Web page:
Saturday, May 13, 2023

A Sermon for a Civic Service

 Texts:  Micah 6:6-8  and Matthew 25: 31-36

When I say the word "sheep" to you - I daresay that you have a vision in your mind of something round and fluffy, with a big thick woolly jumper.  On the other hand, the word "goat" brings to mind something bigger, stronger, with a rough wiry coat, and big horns.  In fact, that was not the image that Jesus had in mind.

Something I’ve learned through my trips to Africa in recent years is that primitive breeds of sheep and goats are remarkably similar.  It is actually quite difficult to tell them apart. Woolly, English sheep, and strong wiry English goats are the result of selective breeding over many centuries.  In fact, a African shepherd who might be separating them has only one visible marker to guide him in a hurry - namely that the tails of sheep point downwards, and goats’ tails point up.

The story of the Sheep and the Goats comes at the end of a long section of Matthew's gospel, when Jesus has been talking about the End of All Things.  It all starts back in Matthew 24, when his disciples say to him "Tell us...what will be the sign of your coming and of the end of the age?" So this parable, which is part of Jesus' response to their question, could easily start with the words "At the end of the age"...or, as we might say, "at the end of the day".

At the end of the day, this parable teaches us, there are only two kinds of people.  They are pretty similar, these people - it’s hard to tell them apart, in fact.  They all lead fairly normal lives, they marry, have children, go to work, even volunteer to be Councillors and, yes, Mayors.  But there is a difference between these two kinds of people.  And the difference is found in the way that they relate to other people.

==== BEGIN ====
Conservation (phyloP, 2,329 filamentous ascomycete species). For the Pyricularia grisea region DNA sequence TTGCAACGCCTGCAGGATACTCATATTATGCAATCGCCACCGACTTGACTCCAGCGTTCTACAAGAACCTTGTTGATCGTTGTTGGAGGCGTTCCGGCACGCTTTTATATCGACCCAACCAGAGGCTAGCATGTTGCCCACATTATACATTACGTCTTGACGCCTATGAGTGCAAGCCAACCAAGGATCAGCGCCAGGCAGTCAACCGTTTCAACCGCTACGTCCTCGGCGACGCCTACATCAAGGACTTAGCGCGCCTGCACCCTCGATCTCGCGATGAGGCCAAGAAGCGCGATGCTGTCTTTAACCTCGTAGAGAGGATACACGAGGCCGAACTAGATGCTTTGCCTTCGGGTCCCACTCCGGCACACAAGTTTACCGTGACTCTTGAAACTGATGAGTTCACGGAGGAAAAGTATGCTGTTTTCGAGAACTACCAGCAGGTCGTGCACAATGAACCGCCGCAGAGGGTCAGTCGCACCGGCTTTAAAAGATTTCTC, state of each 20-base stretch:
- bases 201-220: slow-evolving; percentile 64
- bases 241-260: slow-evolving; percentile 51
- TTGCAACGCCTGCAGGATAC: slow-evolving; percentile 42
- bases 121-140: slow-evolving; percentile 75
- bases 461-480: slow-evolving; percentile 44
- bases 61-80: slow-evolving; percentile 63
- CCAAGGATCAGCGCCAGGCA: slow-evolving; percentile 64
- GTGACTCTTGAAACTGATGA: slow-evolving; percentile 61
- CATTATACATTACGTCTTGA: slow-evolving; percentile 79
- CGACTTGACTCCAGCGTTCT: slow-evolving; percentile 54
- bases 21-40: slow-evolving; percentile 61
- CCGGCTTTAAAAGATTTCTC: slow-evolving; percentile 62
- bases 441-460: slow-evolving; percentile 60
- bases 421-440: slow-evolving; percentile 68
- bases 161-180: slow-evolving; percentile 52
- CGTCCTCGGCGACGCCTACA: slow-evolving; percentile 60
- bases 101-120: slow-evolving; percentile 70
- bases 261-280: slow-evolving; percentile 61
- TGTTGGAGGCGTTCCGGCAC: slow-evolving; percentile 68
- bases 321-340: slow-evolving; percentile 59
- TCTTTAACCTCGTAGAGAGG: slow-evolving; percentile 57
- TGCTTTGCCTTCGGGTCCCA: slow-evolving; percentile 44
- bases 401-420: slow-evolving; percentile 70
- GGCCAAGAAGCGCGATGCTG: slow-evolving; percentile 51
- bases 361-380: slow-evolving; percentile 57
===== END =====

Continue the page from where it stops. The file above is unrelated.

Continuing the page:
All the people of the world, the sheep and the goats, are surrounded by others in need.  There are homeless people, and hungry people.  There are thirsty people and naked people.  There are sick people and prisoners, ripped away from their families by their own fault, or by the oppression or collapsing economies of the countries they live in.

At the end of the day, the difference between the lost and the saved is indicated not by the way they look, but by the way they behave.  The difference is seen in the way they respond to the hungry, homeless, thirsty, naked, sick and imprisoned.  Jesus is saying "if you want to know who will be saved, look at the quality of a person's the decisions they make about others in need".

Becoming a sheep - a true believer, a true Christ-ian, takes a complete transformation of our inner being...or what the Bible calls being 'born again'.  Crucially, it takes a daily commitment to the abandonment of 'self', and the development of a mindset which puts others first.